Don't fall for the popular notion that these stocks represent value plays. Doing so triggers dangerous assumptions. These types of stocks, including a stock I am long -- Nokia (NOK) -- belong in the speculative section of your portfolio.
Value, as popularly defined, sucks you in. If it's a value at $10, it must be even more of a value at $5. I am not saying you should never buy a stock at $10 and then at $5. I have purchased NOK from $3.50 down to near $2.
I have bought shares of Pandora (P) at prices ranging from $9 to $16. They're both speculative plays -- NOK is short-term speculative (as in 3-9 more months), while P is long-term speculative (time horizon measured in years).There's no deep value in NOK. Just as there's no deep value in RIMM or BBY. These companies run the risk of going out of business. They're attempting -- some better than others -- to execute massive turnarounds. In these cases, shareholders might actually win if the companies "lose"; a buyout could possibly add "value." There's that word again -- "value." If Microsoft (MSFT) shells out $3 a share for Nokia, it assigns the company a value. Generally, in these situations, the market follows. However, absent an acquisition, analysts and investors cannot merely run numbers and call a stock -- be it NOK, RIMM or BBY -- a value. While your "model" might spit out a value of $14.42 for RIMM on the basis of patents, real estate, brand, product pipeline and such, it means nothing until the big money -- be it in the market as a collective force or a corporate buyer -- agrees and sets a own price. There's no reason why the big money cannot just let uncertain specs like RIM dissolve.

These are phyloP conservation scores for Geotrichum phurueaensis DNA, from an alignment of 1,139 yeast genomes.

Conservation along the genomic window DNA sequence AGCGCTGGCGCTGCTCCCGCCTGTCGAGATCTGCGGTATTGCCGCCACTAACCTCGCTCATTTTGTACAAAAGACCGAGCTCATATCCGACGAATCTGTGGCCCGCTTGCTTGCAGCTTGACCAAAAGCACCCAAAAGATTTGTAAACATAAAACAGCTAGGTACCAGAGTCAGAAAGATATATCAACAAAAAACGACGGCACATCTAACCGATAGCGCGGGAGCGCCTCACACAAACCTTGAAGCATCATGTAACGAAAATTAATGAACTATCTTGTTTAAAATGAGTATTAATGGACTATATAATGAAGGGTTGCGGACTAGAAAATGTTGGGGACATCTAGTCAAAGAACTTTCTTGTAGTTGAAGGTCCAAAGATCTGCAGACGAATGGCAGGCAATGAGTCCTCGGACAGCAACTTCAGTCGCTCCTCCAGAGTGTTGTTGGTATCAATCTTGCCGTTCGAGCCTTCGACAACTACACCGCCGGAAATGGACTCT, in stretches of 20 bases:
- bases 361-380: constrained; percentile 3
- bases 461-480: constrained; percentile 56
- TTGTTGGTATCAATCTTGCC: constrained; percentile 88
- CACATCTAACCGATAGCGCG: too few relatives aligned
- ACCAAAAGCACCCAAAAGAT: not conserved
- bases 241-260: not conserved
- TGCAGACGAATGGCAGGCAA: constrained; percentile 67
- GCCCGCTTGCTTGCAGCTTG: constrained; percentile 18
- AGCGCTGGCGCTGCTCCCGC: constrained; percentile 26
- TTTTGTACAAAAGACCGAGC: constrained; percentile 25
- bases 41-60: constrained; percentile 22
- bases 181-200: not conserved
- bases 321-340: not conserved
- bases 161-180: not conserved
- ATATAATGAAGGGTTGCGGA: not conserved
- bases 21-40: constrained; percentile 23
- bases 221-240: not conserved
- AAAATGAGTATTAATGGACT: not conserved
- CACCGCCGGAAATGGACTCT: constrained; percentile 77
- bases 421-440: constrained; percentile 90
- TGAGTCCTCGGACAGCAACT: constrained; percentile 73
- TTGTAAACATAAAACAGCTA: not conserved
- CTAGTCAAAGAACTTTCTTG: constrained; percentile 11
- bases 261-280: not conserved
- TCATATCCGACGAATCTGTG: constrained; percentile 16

The low P/E ratio plays -- F and RSH -- represent equally as speculative bets. Profits hang by a thread in uncertain businesses in evolving spaces in a shaky world economy.